The Templeton LettersIn closing his letter about Planned Investment in 1945, John Templeton remarked that “investment planning may cause the invested funds to double.” Rather than advocating for a haphazard, short-term, shoot-from-the-hip mentality toward investing, Templeton advocates patience and perseverance.

So how does one create an investment plan in today’s market? In a 1993 article in World Monitor, Templeton discusses the “16 Rules for Investment Success (and for your family, house, tuition, retirement . . .).” His sixteen rules are:

  1. Invest for maximum total real return.
  2. Invest–don’t trade or speculate.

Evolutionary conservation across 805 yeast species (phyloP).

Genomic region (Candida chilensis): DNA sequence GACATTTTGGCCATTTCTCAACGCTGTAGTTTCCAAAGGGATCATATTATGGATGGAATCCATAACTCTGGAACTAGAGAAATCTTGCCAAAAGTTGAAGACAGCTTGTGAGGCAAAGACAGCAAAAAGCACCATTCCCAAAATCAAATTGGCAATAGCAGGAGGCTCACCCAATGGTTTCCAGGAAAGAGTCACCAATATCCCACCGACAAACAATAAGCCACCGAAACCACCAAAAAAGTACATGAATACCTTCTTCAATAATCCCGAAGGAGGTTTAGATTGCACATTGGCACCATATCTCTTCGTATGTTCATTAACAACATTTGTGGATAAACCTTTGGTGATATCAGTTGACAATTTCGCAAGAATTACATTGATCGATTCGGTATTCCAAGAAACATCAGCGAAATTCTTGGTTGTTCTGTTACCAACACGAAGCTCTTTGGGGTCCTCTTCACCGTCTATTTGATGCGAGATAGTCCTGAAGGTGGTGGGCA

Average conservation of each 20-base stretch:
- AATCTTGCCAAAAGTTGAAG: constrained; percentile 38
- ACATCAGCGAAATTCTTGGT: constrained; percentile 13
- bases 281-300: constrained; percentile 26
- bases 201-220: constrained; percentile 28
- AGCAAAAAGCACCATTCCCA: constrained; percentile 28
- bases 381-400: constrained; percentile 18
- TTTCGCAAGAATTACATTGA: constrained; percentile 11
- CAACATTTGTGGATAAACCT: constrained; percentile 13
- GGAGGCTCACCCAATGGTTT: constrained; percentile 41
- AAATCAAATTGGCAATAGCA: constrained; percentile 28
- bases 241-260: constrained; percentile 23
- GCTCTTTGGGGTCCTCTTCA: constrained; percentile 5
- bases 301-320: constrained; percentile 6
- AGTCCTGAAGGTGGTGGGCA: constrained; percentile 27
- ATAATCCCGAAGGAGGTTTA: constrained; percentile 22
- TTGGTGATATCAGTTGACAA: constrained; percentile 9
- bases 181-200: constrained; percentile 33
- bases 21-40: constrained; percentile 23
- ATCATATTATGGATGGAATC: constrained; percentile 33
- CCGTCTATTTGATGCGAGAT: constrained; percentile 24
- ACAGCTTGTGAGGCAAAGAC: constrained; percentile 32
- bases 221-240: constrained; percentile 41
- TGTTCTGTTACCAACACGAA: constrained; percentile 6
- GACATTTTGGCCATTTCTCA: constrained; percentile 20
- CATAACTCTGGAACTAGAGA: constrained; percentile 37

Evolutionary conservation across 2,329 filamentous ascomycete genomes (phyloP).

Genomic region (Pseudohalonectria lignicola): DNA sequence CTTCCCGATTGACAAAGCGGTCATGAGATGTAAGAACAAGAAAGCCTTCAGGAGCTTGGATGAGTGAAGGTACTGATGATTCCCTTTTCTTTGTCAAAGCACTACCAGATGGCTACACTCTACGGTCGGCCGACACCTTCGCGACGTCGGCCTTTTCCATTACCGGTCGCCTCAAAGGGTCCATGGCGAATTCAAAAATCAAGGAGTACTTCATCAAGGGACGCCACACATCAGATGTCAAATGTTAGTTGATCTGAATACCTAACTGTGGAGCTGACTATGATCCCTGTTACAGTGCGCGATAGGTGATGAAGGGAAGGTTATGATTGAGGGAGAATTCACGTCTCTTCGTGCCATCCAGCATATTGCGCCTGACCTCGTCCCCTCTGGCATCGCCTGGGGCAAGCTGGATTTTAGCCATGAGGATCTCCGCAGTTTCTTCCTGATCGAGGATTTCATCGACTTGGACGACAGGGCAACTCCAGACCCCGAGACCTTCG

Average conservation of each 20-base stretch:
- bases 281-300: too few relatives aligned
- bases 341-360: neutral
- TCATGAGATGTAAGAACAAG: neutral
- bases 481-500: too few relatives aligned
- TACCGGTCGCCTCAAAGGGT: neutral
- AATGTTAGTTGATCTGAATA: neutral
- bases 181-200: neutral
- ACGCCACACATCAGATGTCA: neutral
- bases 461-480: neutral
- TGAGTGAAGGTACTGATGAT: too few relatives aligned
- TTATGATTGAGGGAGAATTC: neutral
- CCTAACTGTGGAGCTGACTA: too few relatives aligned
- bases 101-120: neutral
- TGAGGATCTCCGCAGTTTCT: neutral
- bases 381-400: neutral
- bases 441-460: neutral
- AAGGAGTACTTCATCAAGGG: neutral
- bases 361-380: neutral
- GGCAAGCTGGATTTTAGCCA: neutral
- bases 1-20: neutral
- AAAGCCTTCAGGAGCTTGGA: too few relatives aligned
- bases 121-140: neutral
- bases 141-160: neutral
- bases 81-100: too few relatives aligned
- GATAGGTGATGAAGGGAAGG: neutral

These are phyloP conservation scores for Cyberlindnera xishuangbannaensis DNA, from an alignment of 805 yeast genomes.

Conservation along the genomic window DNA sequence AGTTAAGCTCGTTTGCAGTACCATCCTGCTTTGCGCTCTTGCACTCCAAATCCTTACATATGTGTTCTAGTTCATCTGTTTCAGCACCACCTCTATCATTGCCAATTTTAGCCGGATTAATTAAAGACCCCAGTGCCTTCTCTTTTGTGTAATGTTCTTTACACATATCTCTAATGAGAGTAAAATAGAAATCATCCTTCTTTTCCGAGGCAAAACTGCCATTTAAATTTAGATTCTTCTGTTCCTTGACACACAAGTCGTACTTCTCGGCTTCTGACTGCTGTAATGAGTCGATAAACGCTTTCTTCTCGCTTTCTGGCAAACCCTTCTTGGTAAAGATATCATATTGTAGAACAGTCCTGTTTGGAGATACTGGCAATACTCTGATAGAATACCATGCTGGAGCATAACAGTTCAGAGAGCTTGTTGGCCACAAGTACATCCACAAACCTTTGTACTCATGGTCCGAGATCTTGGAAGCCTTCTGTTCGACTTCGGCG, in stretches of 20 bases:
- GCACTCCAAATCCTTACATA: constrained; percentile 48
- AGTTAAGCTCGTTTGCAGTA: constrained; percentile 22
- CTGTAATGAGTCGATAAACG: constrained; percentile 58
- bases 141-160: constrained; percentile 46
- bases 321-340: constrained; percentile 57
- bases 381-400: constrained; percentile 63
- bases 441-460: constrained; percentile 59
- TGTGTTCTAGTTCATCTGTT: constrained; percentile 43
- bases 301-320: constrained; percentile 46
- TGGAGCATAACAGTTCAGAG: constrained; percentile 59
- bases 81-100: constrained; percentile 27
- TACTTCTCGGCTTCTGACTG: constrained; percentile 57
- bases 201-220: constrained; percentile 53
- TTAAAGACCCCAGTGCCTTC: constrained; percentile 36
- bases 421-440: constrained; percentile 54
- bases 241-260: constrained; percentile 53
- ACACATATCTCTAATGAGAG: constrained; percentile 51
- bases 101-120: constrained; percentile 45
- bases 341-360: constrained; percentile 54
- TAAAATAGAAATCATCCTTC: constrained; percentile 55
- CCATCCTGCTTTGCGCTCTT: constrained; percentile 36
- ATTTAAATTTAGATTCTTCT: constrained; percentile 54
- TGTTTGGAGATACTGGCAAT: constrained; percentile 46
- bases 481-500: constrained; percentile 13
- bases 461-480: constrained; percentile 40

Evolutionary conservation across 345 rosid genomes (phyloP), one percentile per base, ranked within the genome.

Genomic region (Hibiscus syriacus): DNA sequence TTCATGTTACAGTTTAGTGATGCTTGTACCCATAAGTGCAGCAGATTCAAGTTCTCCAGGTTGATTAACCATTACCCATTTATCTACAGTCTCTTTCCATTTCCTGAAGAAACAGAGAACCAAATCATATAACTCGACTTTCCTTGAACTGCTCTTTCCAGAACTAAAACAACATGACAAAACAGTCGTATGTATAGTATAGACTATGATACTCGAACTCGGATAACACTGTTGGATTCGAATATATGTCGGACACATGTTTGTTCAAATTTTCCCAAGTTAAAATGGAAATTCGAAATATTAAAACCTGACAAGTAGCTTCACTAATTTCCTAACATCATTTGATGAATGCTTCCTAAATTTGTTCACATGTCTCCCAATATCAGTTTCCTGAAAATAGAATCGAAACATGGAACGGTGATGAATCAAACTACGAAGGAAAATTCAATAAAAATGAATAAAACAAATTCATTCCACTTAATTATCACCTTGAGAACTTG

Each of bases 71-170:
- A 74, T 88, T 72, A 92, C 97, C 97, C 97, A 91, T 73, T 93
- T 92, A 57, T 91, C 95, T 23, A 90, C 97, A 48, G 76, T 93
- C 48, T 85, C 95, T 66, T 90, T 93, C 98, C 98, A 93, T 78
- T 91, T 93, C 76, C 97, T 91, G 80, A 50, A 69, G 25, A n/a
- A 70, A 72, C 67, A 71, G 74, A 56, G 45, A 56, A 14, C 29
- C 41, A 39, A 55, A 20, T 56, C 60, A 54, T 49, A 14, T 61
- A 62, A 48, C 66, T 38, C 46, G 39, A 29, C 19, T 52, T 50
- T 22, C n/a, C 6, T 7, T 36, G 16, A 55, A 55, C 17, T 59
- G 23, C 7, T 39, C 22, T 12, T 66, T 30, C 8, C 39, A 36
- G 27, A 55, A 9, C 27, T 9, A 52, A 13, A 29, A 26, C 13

3. Remain flexible and open-minded about topics of investment.
  4. Buy low.
  5. Search for bargains among quality stocks.
  6. Buy value, not market trends or the economic outlook.
  7. Diversify.
  8. Do your homework or hire wise experts to help you.
  9. Aggressively monitor your investments.
  10. Don’t panic.
  11. Learn from your mistakes.
  12. If you begin with a prayer, you can think more clearly and make fewer mistakes.
  13. Outperform the market by making investment decisions that are better than the professionals who manage the big institutions.
  14. An investor who has all the answers, doesn’t even understand all the questions.
  15. There’s no free lunch.
  16. Do not be fearful or negative too often.

If advice from 1993 is not current enough, Robert Cole, an investment journalist, at moneysupermarket.com, discusses “Ten laws for first time investors.” While not all of his ten laws are in complete unison with Templeton’s rules, there are many similarities to the lists and both advocate investment planning.